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  #31 (permalink)  
Old 03-02-2013, 09:50 AM
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Originally Posted by 1Gary View Post
I respectfully disagree.The reason why is after all the time and money to get the intake runner just right,to have a nut bouncing around even on the back side of the valve can't be good.I would want to know where I'm at for certain.That is the reason why I built it.
maybe on a ported runner, I just threw a nut at a valve, no damage to the back side.. now maybe an all out flow tested valve.. where the tiniest of scratch might hurt 100000th % of flow... on an all out engine..
but on a street engine.. I'd worry about the valve face/seat if found in the intake..
but never can be to safe.. if that the way you feel..
I know the 1998 daytona engine had a nut bouncing around the intake for 2 laps.. and they went on to win

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  #32 (permalink)  
Old 03-02-2013, 03:43 PM
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Years ago, my brother was turning the corner and his truck started knocking. He limped it to the house and pulled the air cleaner, then he noticed a brass screw he used in the choke blade arm was missing.
After some careful listening to the engine, I tore the drivers side head off, and dug the bolt out of the piston where it was embedded. I put the head back on, adjusted all the valves, rebuilt the quadrajet and it ran GOOD.
I suspect ti needed a bit of a tune before I got there, the bolt in the piston just prompted me to get busy .
He drove that truck with that engine for about 8 more years, pulled a 21 foot proline with it season after season, untill it wore down.
Pull the intake get the bolt out.If not found, look in the cylinders.
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Old 03-02-2013, 04:02 PM
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Borrow a bore scope, snap on with the sceen would be nice. Pull the carb and go through the plug holes and look. I know it was suggested before, and it was good advice. With the snap on scope you will be able to find it, see any damage and then you'll know what your up against.
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Old 03-02-2013, 04:04 PM
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Also, I'd pull the plugs first, if 1 is closed up or damaged then you won't need the bore scope.
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Old 03-02-2013, 05:23 PM
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Chances are, with the engine running and driving the car,depending on which side the bolt went down, its most likely to have gone into one of the 4 rear cylinders of the engine.Think about it.
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Old 03-03-2013, 11:21 AM
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Quote:
Originally Posted by LATECH View Post
Years ago, my brother was turning the corner and his truck started knocking. He limped it to the house and pulled the air cleaner, then he noticed a brass screw he used in the choke blade arm was missing.
After some careful listening to the engine, I tore the drivers side head off, and dug the bolt out of the piston where it was embedded. I put the head back on, adjusted all the valves, rebuilt the quadrajet and it ran GOOD.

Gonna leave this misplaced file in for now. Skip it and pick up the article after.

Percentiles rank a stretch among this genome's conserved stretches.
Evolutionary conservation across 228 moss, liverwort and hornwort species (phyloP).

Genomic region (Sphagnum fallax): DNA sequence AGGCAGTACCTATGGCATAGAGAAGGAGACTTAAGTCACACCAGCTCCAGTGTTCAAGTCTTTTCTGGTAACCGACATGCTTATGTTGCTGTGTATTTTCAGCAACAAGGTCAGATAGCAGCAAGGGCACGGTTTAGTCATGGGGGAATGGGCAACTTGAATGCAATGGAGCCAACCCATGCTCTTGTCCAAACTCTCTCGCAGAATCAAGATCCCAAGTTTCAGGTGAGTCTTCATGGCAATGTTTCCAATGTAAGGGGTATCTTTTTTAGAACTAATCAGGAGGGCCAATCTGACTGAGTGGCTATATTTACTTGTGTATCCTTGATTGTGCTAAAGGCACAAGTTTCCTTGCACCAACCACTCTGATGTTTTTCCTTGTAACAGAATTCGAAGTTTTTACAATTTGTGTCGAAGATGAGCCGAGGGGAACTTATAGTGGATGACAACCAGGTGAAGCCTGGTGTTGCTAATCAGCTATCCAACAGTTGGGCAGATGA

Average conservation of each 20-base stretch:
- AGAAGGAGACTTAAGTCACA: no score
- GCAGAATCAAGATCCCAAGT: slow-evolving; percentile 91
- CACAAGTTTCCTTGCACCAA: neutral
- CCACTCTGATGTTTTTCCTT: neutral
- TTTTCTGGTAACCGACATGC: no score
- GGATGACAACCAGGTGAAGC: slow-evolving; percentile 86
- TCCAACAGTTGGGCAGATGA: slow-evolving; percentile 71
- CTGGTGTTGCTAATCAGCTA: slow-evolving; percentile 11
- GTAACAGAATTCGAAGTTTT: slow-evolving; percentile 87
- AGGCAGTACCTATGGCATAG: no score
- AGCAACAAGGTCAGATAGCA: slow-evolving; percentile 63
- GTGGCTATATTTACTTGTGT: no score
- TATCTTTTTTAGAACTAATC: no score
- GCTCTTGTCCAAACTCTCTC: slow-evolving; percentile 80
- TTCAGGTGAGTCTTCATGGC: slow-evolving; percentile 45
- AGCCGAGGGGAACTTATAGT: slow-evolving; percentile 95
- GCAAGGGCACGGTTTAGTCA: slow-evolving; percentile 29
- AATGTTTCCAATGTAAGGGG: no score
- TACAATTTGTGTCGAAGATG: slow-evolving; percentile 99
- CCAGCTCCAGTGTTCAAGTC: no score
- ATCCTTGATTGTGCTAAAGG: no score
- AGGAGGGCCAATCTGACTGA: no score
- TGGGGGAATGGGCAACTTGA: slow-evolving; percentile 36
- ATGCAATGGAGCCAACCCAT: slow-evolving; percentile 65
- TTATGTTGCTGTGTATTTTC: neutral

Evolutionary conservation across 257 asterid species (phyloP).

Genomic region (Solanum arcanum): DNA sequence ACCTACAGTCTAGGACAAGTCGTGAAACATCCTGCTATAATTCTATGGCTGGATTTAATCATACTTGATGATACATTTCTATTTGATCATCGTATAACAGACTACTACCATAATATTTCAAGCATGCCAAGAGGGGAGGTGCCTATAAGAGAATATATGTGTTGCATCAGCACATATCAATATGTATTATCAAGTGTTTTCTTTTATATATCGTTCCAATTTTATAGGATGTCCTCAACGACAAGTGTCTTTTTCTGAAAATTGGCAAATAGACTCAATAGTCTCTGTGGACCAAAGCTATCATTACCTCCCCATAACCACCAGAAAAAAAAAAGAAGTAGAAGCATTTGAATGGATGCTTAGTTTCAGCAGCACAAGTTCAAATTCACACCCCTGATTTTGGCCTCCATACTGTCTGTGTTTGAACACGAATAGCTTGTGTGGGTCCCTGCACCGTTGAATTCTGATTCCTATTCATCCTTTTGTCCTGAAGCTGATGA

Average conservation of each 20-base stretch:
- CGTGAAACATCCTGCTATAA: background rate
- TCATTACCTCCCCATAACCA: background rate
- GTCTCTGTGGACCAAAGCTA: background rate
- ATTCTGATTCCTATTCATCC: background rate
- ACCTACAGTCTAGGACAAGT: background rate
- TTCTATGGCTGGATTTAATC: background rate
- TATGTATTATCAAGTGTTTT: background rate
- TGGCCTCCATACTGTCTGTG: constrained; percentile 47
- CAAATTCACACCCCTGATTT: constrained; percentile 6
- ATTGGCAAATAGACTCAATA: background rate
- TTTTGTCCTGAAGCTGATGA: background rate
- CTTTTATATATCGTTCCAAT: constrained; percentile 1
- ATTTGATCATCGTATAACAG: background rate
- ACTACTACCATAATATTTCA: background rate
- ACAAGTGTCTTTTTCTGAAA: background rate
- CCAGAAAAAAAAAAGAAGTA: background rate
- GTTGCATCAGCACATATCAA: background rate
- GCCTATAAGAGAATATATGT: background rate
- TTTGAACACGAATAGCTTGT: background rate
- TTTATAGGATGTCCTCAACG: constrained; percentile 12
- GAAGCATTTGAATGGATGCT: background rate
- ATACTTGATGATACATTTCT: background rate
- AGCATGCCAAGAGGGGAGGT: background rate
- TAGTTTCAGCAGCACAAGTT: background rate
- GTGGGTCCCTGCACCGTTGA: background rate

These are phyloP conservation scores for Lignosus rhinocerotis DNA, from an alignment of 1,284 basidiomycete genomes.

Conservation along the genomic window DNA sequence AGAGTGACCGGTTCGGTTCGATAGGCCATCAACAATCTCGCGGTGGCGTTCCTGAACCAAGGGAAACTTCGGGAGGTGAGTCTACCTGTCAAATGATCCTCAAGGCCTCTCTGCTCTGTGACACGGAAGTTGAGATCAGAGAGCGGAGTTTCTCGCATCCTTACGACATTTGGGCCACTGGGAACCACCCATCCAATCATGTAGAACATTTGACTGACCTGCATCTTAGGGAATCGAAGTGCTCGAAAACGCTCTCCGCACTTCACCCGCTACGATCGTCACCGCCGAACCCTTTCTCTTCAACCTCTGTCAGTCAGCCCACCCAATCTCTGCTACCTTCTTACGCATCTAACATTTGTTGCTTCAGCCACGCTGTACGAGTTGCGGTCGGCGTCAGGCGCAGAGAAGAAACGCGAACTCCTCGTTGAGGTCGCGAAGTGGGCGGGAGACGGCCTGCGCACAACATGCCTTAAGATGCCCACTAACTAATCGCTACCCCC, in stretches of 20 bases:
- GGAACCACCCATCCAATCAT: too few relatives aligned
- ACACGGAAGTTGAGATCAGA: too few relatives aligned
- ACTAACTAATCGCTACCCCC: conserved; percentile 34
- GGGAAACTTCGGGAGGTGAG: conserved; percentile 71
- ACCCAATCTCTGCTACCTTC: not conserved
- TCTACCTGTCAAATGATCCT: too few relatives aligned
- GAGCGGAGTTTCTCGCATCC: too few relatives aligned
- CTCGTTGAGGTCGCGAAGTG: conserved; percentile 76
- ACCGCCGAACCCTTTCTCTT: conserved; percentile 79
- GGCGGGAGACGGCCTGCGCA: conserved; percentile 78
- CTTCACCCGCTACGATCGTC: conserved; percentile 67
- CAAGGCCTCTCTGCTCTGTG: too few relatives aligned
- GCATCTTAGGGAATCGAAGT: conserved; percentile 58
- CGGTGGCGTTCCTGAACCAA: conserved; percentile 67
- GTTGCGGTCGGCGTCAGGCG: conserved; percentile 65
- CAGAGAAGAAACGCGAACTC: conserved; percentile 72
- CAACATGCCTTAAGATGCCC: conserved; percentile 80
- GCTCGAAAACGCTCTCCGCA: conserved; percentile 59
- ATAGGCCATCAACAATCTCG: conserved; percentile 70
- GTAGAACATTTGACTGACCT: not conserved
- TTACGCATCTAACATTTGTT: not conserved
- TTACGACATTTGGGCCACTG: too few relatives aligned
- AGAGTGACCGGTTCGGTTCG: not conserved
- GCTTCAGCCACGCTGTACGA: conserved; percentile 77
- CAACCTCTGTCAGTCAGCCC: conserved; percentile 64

I suspect ti needed a bit of a tune before I got there, the bolt in the piston just prompted me to get busy .
He drove that truck with that engine for about 8 more years, pulled a 21 foot proline with it season after season, untill it wore down.
Pull the intake get the bolt out.If not found, look in the cylinders.
The thing is there are no two alike on stuff like this.
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Old 03-03-2013, 12:46 PM
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The thing is there are no two alike on stuff like this.
Agreed.
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Old 03-03-2013, 01:41 PM
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OK let me put my two cents in. I had a similar experience years ago. Lost a 1/4 inch nut down the carb. I didn't know where it went until I fired it up. Funny noise. End result? One broken piston, one bent valve, and one cracked block.
My advice? Don't run it until you find that nut. Do all the things everyone else has suggested and dismantle your engine as far down as you have to. It will be cheaper in the long run.

BB
I'm going to re-post this as there were no comments. This is the worst case scenario but it's easy to have happen. If you drop a nut into your engine you had better retrieve it before you run that engine. My block ended up being a boat anchor even after having it sleeved. Better find that nut.

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Old 03-03-2013, 03:51 PM
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Op, did you find it yet?
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  #40 (permalink)  
Old 03-03-2013, 04:33 PM
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I'm going to re-post this as there were no comments. This is the worst case scenario but it's easy to have happen. If you drop a nut into your engine you had better retrieve it before you run that engine. My block ended up being a boat anchor even after having it sleeved. Better find that nut.

BB
That was the reaon for my post about the bolt embbedded into the piston. He was lucky...real lucky. just trying to raise some awareness.
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  #41 (permalink)  
Old 03-04-2013, 06:37 AM
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Another alternative to the magnet trick is a piece of hose taped to the end of a vacuum nozzle.
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